We should also realize the importance to make a balance between clinical effectiveness and cost in some developing countries, especially in those both agents can not be covered by medical insurance. Based on the existing studies, ibrutinib combining rituximab or chemoimmunotherapy might be unnecessary for some indolent cases.

Ibrutinib with other biotarget agents

As shown in Fig. 1b, BTK can regulate multiple cellular proliferation by activating multiple significant pathways, such as NF-kB, MAPK, NFAT, and mTOR pathway. It also indicated a cross-link of BCR-associated kinases (SYK, BTK, PKC, and PI3K) inhibitors. Therefore, if we combined ibrutinib with the above-associated bio target agents, a synergistic effect might be achieved [47, 54,55,56,57,58,59]. Here we chose CLL/SLL and MCL as examples and the comparison between ibrutinib monotherapy and combination regimens was listed in Table 3. Jain et al. conducted a preclinical investigation and confirmed that ibrutinib plus venetoclax (a BCL-2 inhibitor) had potential synergistic interaction as the first-line treatment for older patients with R/R CLL/SLL [60]. After 12 cycles of combined treatment, 88% of the patients achieved CR with undetectable minimal residual disease (MRD) and no added AEs. In addition to CLL/SLL, there were also quite a few studies in MCL and WM/LPL population which reported high RR with ibrutinib combined venetoclax [54, 61].

Table 3 The comparison of clinical trials of ibrutinib regimens in TN CLL and R/R MCL population

Lenalidomide has been proved to be effective in many subtypes of B-cell lymphoma [62, 63]. Jerkeman et al. combined ibrutinib, rituximab, and lenalidomide in the treatment of R/R MCL (PHLEMON trial) [2]. Before this trial, patients with R/R MCL were usually treated with high-dose cytarabine contained regimen plus rituximab and followed by ASCT or allo-HSCT. All three drugs were given 12 cycles of 28 days and ibrutinib plus rituximab were used as maintenance therapy. At a median follow-up of 17.8 months, 38 patients had an overall response, including 28 (56%) patients reached CR, and 10 (20%) reached PR. This promising result proposed “chemo-free” feasibility for patients with R/R MCL. In the future, the treatment mode of MCL might be significantly altered due to the satisfied efficacy of multiple small molecular bio-target drugs combination.

Overall, different from ibrutinib with chemotherapy, ibrutinib combined with other bio target agents exhibited a powerful synergistic anti-tumor effect in B-cell lymphoma. In the future, more prospective, randomized, and controlled trials are needed to evaluate the feasibility of a “chemo-free” strategy in real-world investigations.

Conclusions

BTK is a central regulator of the BCR signaling pathway and targeting BTK has shown impressive efficacy in the treatment of various subtypes of B-cell malignancies. The advent of ibrutinib produced an epoch-making landscape with tolerated toxicity. Based on the existing studies, ibrutinib monotherapy has exhibited a powerful anti-tumor effect in almost all of the subtypes of B-cell lymphoma except for FL. Combination treatment contained ibrutinib has not been reached an agreement due to the chemotherapy-associated toxicity and the economic cost. In most of the investigations, it seems unnecessary to combine ibrutinib with the anti-CD20 antibody or chemotherapy, especially in indolent B-cell lymphoma. However, ibrutinib combined with other small molecular bio target agents might be a promising choice. In the future, more head-to-head comparisons and clinical trials are needed to assess the long-term efficacy and safety of the ibrutinib monotherapy or combination strategies to achieve much deeper and faster remission in the treatment of B-cell lymphoma.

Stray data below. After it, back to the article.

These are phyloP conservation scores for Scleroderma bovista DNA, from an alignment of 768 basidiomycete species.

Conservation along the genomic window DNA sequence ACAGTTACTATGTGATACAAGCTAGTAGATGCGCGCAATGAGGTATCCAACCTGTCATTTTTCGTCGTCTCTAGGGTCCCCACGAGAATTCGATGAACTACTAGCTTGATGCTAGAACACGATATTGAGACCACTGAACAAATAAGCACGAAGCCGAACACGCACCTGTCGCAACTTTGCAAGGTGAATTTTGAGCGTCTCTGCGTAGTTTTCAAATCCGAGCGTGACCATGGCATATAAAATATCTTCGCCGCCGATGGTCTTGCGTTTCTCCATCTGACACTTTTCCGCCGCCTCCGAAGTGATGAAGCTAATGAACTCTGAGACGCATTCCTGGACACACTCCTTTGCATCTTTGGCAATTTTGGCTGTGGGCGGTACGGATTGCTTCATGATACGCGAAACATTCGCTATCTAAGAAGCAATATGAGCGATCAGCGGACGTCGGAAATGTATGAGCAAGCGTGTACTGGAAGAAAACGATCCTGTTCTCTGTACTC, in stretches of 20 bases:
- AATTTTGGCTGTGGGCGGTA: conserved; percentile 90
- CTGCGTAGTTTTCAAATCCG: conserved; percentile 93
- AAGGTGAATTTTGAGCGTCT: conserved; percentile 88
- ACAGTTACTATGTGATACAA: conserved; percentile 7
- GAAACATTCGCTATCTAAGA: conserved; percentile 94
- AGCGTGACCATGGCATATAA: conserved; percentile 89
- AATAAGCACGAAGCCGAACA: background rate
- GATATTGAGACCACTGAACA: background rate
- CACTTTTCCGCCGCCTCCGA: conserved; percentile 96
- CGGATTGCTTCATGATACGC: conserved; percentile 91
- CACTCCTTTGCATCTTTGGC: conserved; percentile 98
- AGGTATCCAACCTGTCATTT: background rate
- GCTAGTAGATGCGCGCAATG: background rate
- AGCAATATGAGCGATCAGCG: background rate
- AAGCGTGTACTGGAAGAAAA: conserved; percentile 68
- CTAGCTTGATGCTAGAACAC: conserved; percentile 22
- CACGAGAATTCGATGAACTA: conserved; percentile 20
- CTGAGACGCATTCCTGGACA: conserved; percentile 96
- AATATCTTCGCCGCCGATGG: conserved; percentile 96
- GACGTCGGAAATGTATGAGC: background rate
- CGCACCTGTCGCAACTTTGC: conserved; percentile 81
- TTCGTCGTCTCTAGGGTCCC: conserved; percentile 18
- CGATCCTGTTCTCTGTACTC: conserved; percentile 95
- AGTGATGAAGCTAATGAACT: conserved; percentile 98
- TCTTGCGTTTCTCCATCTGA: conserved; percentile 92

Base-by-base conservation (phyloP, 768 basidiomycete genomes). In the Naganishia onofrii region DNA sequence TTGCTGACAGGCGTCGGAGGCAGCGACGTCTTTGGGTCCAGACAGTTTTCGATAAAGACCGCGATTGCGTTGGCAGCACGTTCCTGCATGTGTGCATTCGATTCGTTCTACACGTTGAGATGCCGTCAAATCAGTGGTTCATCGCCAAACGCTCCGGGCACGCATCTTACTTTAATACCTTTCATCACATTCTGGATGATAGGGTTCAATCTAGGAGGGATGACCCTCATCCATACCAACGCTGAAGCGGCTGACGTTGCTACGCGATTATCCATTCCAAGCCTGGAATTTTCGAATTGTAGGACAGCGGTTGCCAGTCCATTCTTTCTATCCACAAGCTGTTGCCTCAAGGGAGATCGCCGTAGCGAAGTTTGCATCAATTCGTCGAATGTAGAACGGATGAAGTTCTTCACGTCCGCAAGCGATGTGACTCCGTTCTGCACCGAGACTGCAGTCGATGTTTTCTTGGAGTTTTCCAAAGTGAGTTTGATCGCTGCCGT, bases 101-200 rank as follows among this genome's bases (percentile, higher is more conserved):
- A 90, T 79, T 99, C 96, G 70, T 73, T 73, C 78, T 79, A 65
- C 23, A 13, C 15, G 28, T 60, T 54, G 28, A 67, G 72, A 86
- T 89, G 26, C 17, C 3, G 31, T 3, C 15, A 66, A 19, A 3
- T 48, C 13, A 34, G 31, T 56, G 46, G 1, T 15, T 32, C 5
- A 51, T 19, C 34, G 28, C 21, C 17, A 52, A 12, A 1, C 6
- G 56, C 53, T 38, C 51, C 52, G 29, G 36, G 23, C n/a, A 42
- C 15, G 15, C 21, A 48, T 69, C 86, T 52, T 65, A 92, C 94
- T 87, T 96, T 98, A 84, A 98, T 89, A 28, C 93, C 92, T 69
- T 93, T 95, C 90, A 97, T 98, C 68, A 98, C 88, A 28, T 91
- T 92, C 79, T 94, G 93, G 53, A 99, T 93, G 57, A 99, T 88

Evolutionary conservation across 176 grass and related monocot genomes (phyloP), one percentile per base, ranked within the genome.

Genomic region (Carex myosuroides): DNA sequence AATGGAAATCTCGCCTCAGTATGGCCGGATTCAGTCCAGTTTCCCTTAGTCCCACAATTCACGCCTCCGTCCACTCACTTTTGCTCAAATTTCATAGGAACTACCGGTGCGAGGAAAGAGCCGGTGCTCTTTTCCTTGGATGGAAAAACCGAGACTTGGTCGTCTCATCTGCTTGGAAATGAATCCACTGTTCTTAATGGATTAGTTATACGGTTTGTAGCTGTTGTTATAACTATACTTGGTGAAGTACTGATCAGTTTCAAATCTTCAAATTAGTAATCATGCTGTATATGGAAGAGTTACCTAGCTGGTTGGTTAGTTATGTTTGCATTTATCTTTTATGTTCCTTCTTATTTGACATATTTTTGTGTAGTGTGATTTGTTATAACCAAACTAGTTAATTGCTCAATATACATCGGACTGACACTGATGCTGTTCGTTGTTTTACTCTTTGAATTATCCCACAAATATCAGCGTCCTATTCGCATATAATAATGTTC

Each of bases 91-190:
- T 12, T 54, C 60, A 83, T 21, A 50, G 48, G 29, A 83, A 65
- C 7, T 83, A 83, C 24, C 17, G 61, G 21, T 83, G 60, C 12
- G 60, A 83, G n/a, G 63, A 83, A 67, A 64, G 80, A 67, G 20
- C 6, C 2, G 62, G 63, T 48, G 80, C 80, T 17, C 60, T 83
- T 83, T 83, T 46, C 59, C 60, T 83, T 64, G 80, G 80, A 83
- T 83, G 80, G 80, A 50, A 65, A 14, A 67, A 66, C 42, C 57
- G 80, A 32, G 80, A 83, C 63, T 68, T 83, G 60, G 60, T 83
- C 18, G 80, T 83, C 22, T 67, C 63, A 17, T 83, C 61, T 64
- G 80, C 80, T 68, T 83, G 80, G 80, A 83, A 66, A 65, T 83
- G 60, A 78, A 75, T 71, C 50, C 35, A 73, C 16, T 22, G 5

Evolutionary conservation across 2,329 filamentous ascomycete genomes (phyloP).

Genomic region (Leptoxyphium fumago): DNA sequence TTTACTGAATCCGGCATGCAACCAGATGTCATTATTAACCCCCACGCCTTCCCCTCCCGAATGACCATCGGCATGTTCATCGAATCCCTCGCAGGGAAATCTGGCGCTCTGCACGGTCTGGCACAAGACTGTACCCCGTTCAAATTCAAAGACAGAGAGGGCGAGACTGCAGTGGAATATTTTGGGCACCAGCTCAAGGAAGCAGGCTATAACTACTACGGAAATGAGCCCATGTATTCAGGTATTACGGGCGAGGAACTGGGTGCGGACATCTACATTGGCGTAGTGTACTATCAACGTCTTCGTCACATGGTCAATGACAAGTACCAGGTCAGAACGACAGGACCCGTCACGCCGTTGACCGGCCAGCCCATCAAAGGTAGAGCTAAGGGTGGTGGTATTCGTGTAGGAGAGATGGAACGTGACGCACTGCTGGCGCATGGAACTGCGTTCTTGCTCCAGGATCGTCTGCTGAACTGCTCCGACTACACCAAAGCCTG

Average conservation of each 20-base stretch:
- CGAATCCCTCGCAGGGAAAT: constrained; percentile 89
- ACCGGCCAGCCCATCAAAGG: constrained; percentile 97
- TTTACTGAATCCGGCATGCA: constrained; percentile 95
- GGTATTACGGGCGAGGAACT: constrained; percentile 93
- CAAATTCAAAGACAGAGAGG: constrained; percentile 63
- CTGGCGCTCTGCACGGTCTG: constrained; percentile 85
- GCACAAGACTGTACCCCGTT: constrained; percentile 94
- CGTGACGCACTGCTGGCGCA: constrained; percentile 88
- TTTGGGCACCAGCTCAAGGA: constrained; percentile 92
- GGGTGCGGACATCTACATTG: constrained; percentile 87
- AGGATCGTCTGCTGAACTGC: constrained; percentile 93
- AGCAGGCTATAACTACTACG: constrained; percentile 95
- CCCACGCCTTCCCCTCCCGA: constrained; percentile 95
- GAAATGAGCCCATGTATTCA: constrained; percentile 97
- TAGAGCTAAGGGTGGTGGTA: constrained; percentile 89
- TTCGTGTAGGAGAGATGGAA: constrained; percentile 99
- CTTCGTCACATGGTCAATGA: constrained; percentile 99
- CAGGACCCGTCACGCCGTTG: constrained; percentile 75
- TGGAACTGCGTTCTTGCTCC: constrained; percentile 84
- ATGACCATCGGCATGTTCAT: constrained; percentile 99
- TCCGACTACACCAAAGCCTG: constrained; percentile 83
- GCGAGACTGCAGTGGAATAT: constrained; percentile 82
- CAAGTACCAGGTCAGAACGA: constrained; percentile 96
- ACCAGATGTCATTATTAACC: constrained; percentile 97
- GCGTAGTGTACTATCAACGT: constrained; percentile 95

Availability of data and materials

Not applicable.

Abbreviations

BCR:

B cell receptor

BTK:

Bruton’s tyrosine kinase

RR:

response rate

NHL:

non-Hodgkin lymphoma

CLL/SLL:

chronic lymphocytic lymphoma/small lymphocytic lymphoma

PCNSL:

primary central nervous system lymphoma

FDA:

Food and Drug Administration

MCL:

mantle cell lymphoma

LPL:

lymphoplasmacytic lymphoma

WM:

Waldenstrom’s macroglobulinemia

MZL:

marginal zone lymphoma

RR:

response rate

TN:

treatment-native

DFS:

disease-free survival

OS:

overall survival

Allo-HSCT:

allogeneic stem cell transplantation

TRM:

transplantation-related morbidity

PFS:

progression-free survival

ORR:

overall response rate

CR:

complete response

PR:

partial response

ESMO:

European Society of Medical Oncology

AEs:

adverse events

ASCT:

autologous stem cell transplantation

MYD88:

myeloid differentiation primary response 88

FL:

follicular lymphoma

EMZL:

extranodal MZL

SMZL:

splenic MZL

NMZL:

nodal MZL

DLBCL:

diffuse large B-cell lymphoma

ABC:

activated B cell-like

GCB:

germinal center B cell-like

PCNSL/SCNSL:

primary or secondary central nervous system lymphoma

MTX:

methotrexate

IR:

rituximab

MRD:

minimal residual disease

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Acknowledgements

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This work was supported by research funding from Key Research and Development Program of Shandong Province (2019GSF108207); Science and Technology Development Project of Jinan (201907023).

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CX, QQ, and QZ analyzed the literature. LZ and XW revised the manuscript. YJ wrote the manuscript. All authors read and approved the final manuscript.

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Correspondence to Yujie Jiang.

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Xue, C., Wang, X., Zhang, L. et al. Ibrutinib in B-cell lymphoma: single fighter might be enough?. Cancer Cell Int 20, 467 (2020). https://doi.org/10.1186/s12935-020-01518-y

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Keywords

  • B-cell lymphoma
  • B cell receptor (BCR) signaling pathway
  • Bruton’s tyrosine kinase (BTK)
  • Ibrutinib
  • Monotherapy